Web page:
Tuesday, March 13, 2012

Engineering Graduate Students Help Uncover Hints of a Lost Da Vinci

Four graduate students from the departments of computer science and materials science at the Jacobs School of Engineering have helped Calit2 researcher Maurizio Seracini uncover tantalizing hints of a lost artwork by Leonardo Da Vinci in the Palazzo Vecchio in Florence.

Samantha Stout, a materials science graduate student, and Tom Wypych, Vid Petrovic and David Vanoni, computer science graduate students, all worked in the Palazzo's Hall of the Five Hundred, where a Da Vinci mural is believed to be concealed behind another mural by Giorgio Vasari. Also on the team is Daniel Johnson, an alumni from mechanical and aerospace engineering, who is now on staff at Calit2.

Read more about the hunt for the lost Da Vinci here and here.

In the picture, from left: Stout, Wypych, Johnson, Petrovic and Vanoni.

Their work has been profiledon 

and more...

Circuits, Cells, Balloons: It's Time for the Science & Engineering Festival

Circuits, a board game about cellular life, strawberry DNA: these are just some of the fun ingredients on display at booths from the Jacobs School of Engineering at UC San Diego at this year's San Diego Science and Engineering Festival Expo Day, March 24 at PETCO Park.

Learn more about this year's festival here. And here are some of the Jacobs School's contributions:

Visitors at the Department of Bioengineering booth will be able to play the Cellular Adventure Game and learn how the body uses unique cues to help immature cells "grow up" and replace damaged cells. At each checkpoint in the game, participants will roll a die to determine the next step in their cellular journey toward a specific type of mature cell (cardiac, neuronal, etc.)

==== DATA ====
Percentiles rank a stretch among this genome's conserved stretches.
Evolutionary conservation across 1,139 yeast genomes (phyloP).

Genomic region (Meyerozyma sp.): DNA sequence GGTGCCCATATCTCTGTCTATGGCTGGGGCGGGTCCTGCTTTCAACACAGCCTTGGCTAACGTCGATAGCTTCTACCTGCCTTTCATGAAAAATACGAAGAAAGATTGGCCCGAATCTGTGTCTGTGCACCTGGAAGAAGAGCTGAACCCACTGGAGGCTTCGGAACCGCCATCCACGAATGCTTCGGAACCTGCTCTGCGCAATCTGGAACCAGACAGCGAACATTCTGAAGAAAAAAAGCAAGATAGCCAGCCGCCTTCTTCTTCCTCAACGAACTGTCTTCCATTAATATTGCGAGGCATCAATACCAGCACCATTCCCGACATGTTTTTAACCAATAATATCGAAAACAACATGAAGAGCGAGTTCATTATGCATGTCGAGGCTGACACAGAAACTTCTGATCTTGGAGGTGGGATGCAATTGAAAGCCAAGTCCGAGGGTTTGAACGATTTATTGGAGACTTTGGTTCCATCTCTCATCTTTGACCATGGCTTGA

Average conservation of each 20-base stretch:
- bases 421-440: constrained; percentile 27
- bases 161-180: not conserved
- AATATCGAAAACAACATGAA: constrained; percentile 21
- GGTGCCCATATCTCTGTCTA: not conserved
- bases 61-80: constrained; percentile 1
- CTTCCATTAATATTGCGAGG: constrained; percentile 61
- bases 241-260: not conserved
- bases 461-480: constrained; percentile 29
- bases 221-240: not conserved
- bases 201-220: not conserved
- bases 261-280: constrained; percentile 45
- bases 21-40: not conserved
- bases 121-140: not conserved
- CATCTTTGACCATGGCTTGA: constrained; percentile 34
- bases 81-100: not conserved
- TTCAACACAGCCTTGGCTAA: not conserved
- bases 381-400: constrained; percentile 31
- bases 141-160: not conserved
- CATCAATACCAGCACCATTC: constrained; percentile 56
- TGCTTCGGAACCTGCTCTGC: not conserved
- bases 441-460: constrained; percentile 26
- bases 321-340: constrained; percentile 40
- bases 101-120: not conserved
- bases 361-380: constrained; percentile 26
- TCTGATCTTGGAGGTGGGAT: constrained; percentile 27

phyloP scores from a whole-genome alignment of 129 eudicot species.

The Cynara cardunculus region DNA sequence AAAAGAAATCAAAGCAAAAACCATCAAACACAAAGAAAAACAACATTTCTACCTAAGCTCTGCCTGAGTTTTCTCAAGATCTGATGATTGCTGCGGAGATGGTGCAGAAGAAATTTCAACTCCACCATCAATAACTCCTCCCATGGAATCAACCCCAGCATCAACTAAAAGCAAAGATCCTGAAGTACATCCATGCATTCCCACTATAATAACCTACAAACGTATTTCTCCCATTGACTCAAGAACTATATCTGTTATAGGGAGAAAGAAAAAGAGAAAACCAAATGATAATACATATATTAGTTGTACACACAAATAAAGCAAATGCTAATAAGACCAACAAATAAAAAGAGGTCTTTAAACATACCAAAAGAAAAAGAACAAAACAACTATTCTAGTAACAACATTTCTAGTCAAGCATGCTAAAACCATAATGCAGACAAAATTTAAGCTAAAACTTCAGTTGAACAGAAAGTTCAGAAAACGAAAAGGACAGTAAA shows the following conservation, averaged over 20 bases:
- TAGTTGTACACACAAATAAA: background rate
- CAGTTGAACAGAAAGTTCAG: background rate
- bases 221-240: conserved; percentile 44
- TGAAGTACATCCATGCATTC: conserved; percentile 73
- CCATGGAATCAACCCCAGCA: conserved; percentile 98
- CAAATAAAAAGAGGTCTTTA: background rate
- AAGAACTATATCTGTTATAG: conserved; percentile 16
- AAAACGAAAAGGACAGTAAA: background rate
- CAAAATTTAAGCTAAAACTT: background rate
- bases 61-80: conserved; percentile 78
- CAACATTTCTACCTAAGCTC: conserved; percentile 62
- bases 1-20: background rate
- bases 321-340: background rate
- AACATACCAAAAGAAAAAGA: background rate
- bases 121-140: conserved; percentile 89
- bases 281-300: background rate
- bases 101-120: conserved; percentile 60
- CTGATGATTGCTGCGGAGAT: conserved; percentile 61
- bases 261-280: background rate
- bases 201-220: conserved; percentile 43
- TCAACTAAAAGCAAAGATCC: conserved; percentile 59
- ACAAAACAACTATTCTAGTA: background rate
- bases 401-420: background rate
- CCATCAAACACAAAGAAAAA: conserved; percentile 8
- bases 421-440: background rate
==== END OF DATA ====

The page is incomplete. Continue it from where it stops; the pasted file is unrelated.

Undergraduate students with IEEE will teach children how to make their own circuits. Children will work with snap circuits--small, low power circuit kits that can be used to build many things. They will also be able to take a look at Seaperch, a remote-controlled underwater robot.

The UC San Diego Near Space Balloon Team, led by aerospace engineering professor John Kosmatka, will show what conditions are like in near space using vacuum tubes. Team members might even run a live feed from a tethered balloon, with a camera that children will be able to control remotely.

The Jacobs Graduate Student Council will teach children about how engineering is involved in their every day lives. They will be able to extract DNA from strawberries, among other activities.